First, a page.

Tehachapi News

Kern developers look to avoid Inland Empire’s logistics problems

- BY JOHN COX jcox@bakersfiel­d.com

The Inland Empire’s overcrowde­d logistics and warehousin­g industry presents more to Kern County than just economic opportunit­y. It offers what some see as an example of how not to proceed.

Growing concern about air pollution in San Bernardino and Riverside counties last month prompted dozens of environmen­tal and community organizati­ons to send a letter to Gov. Gavin Newsom asking for a regional moratorium on new warehouse developmen­t. He declined, but expectatio­ns are that legislatio­n will be reintroduc­ed soon for imposing a 1,000-foot buffer zone between new constructi­on of warehouses and sensitive sites like homes.

As industrial developmen­t accelerate­s in Kern County — in large part, to take up slack created by obstacles to continued expansion in the Inland Empire — developers hope to avoid making the same mistakes in a region that already suffers from air quality that typically ranks as the worst in the country.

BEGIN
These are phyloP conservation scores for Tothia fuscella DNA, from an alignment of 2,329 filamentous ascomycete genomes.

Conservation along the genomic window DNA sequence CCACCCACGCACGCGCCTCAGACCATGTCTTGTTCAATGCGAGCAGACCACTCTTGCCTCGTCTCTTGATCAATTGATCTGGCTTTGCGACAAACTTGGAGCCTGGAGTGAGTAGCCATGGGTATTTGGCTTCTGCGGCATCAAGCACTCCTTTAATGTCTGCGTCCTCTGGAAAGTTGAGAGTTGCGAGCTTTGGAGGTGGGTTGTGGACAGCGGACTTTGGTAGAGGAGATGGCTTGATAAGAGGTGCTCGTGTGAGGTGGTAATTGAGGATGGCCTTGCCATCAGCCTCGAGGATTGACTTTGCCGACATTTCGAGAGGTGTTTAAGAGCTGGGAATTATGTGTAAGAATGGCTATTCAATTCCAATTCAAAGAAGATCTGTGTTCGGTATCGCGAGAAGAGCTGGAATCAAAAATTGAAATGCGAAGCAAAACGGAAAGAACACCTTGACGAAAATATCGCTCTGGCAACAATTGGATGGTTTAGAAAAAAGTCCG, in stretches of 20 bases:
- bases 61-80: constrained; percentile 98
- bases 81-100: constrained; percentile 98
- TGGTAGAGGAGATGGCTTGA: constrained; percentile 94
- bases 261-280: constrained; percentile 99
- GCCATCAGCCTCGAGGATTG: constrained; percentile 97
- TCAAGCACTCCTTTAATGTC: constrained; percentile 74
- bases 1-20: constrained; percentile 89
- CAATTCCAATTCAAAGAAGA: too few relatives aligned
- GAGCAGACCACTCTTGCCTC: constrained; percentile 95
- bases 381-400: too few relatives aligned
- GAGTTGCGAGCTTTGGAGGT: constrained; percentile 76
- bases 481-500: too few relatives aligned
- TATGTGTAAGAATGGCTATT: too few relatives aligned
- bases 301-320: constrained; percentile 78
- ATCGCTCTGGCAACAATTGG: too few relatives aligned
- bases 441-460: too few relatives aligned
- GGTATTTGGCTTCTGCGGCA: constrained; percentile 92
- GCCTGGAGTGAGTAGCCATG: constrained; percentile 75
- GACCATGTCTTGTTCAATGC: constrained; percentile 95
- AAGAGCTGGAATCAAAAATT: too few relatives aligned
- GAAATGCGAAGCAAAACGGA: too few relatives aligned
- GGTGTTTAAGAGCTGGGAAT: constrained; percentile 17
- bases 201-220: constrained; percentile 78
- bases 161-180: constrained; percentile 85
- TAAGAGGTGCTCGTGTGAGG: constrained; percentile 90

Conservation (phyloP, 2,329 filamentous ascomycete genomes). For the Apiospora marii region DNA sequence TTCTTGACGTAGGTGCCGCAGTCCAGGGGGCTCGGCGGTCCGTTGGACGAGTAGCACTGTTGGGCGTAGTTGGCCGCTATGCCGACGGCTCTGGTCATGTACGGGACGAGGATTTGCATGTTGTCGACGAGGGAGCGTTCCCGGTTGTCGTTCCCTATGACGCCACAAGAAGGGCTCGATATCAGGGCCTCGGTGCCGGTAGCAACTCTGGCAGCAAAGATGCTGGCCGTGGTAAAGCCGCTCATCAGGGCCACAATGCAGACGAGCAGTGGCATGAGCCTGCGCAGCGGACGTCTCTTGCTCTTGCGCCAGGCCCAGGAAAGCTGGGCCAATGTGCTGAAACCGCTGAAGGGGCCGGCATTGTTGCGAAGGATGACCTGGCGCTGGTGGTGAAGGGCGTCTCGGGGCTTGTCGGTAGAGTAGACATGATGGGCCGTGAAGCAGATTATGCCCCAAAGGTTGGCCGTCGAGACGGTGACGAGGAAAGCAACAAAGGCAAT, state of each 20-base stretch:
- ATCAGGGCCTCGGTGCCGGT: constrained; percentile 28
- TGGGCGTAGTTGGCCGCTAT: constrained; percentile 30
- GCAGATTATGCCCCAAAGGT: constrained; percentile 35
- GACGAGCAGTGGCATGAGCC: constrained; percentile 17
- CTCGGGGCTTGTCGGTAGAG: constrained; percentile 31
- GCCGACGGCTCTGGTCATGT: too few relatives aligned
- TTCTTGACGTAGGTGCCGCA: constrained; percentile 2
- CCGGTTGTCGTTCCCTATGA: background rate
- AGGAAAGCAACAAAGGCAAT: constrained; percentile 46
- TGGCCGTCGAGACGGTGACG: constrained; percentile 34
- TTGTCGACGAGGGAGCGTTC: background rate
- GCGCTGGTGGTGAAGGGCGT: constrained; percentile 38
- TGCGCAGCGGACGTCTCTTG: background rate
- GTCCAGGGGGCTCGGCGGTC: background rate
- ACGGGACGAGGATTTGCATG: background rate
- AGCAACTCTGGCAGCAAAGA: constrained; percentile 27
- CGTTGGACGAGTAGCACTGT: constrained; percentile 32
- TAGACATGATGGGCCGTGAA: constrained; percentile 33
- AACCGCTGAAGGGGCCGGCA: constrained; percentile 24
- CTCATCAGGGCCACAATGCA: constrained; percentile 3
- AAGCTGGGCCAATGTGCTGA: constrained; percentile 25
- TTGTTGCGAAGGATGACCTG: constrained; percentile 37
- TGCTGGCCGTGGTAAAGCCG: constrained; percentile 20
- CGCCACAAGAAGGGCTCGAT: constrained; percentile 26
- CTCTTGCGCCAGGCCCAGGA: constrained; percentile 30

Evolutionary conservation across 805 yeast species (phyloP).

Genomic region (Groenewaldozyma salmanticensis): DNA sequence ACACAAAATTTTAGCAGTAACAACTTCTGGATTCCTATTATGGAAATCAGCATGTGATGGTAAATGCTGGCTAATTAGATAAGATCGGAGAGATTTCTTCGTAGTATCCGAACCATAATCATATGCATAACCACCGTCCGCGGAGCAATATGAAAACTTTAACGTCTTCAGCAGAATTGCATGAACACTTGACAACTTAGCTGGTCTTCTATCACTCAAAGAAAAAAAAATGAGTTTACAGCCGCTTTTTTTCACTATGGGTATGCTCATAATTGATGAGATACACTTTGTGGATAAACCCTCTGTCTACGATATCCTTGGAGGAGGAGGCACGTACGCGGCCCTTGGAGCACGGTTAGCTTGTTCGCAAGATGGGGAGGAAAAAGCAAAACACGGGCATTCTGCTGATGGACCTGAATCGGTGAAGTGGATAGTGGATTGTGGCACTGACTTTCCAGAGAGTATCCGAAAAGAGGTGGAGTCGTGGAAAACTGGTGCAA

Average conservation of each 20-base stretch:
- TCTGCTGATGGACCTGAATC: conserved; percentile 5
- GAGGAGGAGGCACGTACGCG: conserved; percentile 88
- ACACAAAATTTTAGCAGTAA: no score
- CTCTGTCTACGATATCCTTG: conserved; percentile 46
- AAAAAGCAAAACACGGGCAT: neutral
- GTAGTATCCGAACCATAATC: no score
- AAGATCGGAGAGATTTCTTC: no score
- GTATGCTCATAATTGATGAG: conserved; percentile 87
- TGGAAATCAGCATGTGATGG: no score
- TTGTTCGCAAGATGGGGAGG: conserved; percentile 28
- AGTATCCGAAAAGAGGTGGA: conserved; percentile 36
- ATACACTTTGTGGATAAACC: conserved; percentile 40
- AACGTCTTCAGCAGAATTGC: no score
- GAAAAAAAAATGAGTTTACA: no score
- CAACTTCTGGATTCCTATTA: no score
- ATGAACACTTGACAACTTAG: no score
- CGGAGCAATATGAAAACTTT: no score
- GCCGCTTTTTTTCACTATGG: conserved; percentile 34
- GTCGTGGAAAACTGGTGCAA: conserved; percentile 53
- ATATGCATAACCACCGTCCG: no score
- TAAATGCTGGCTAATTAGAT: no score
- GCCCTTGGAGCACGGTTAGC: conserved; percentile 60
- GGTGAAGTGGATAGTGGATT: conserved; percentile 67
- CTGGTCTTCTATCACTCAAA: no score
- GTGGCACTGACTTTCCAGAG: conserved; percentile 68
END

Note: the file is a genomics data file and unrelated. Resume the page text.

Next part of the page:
With its haphazard, inefficien­t developmen­t, the Inland Empire is “not the model that anyone wants to emulate,” said John Guinn, the former Shafter city manager now overseeing private developmen­t of the Wonderful Industrial Park, a 1,600-acre, master-planned logistics hub expected to jump from 9,000 employees in Shafter now to 25,000 in the years to come.

The property’s Los Angeles-based owner and developer, The Wonderful Co., for which Guinn works as executive vice president of real estate, says it engages regularly with local environmen­tal

justice groups on ensuring sustainabi­lity and maximizing community benefit. The company’s Shafter industrial park is located more than a mile from the nearest residence.

Wonderful points to investment­s, existing and planned, for providing renewable energy at the site for operations and transporta­tion fuel. The company also highlights plans for rerouting drayage trucks away from vulnerable communitie­s around Shafter.